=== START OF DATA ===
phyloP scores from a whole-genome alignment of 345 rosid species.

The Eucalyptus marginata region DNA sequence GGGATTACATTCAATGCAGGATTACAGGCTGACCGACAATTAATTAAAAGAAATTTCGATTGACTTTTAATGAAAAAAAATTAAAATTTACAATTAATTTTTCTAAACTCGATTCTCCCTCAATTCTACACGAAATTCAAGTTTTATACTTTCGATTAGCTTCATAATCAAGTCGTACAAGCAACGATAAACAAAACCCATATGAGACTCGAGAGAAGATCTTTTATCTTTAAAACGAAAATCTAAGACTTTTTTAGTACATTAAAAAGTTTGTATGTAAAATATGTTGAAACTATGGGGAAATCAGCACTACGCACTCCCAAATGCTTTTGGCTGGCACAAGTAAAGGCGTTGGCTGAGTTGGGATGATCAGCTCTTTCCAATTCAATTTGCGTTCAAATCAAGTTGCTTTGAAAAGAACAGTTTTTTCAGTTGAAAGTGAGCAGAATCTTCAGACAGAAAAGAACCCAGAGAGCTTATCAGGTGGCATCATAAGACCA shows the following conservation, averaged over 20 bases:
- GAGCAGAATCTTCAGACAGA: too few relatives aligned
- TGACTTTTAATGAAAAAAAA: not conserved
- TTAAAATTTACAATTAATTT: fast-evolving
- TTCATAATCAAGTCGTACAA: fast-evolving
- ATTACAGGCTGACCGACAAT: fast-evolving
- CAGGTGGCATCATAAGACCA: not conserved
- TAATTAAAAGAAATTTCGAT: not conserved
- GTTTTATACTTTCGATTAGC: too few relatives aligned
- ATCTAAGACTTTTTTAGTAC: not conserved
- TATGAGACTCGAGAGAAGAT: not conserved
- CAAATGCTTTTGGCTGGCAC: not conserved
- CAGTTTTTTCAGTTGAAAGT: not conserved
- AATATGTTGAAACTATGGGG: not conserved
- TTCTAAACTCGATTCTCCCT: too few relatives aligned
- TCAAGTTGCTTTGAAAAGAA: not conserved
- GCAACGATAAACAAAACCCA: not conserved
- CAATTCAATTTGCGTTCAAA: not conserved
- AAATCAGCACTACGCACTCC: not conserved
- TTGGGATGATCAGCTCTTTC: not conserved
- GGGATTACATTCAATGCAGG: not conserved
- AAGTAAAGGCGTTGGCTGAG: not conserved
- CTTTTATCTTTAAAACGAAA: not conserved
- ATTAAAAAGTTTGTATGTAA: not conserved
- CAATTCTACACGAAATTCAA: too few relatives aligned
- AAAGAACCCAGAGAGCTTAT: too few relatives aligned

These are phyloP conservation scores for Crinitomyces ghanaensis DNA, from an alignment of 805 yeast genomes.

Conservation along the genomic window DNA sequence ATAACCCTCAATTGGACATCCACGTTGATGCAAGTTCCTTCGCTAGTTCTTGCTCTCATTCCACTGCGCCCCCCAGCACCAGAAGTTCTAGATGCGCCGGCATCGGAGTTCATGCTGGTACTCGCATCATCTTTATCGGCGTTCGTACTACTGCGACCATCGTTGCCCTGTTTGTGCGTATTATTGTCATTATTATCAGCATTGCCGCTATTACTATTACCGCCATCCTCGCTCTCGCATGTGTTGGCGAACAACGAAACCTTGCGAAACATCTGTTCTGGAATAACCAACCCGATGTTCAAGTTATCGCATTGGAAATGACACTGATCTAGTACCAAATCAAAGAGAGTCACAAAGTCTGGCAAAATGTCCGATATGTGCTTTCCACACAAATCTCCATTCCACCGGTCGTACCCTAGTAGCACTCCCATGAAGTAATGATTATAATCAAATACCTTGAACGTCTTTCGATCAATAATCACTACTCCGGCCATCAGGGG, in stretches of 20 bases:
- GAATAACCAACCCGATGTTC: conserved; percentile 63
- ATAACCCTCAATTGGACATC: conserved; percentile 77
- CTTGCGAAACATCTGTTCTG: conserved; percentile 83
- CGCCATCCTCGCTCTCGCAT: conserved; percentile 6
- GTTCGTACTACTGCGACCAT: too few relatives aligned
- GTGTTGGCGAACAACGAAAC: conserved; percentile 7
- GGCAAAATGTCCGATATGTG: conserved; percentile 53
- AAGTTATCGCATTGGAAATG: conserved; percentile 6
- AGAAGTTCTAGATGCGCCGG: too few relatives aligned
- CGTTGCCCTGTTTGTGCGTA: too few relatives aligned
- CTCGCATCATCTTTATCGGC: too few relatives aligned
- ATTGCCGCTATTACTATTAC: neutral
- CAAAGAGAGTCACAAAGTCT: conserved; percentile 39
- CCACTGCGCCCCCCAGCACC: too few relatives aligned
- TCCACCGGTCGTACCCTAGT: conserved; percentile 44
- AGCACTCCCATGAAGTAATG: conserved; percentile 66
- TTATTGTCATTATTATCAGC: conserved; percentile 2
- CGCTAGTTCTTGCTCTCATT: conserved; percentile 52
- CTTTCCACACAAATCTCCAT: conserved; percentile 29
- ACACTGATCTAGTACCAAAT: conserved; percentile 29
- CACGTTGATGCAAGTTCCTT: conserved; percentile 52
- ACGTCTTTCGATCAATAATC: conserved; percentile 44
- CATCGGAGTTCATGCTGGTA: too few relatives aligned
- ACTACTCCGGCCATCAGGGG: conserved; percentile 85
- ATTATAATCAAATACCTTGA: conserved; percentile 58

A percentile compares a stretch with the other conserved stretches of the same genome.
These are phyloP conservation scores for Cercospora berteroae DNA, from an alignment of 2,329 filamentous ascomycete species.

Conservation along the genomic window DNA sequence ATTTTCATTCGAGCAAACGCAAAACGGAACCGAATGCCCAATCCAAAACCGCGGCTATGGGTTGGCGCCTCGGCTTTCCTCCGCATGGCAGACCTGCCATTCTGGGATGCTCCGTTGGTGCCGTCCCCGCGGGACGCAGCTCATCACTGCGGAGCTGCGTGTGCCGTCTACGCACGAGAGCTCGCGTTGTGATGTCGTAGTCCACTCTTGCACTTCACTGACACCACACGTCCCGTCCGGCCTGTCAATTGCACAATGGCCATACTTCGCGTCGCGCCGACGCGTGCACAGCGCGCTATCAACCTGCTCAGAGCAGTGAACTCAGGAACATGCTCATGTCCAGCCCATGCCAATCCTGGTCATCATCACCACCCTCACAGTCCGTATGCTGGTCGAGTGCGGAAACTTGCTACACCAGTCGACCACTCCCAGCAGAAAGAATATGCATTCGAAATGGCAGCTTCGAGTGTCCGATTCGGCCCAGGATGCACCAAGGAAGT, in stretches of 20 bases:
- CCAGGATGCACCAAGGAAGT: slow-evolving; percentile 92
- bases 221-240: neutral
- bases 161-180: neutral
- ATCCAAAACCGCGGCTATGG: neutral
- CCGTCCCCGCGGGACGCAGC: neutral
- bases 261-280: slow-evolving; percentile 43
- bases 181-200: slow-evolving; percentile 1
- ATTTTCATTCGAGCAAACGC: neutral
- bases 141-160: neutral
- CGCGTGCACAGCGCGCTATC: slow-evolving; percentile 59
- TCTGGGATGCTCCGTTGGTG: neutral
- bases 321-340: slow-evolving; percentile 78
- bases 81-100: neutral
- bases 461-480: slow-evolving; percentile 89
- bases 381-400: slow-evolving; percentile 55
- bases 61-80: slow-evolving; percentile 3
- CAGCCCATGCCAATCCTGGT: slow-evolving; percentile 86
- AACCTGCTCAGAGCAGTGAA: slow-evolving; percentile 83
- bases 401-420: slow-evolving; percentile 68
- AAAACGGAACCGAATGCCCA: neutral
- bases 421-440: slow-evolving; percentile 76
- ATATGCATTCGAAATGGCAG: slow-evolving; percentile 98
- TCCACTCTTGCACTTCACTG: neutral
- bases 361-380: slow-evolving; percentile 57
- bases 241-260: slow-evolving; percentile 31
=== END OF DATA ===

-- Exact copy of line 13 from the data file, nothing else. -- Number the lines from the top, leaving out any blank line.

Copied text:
- CAAATGCTTTTGGCTGGCAC: not conserved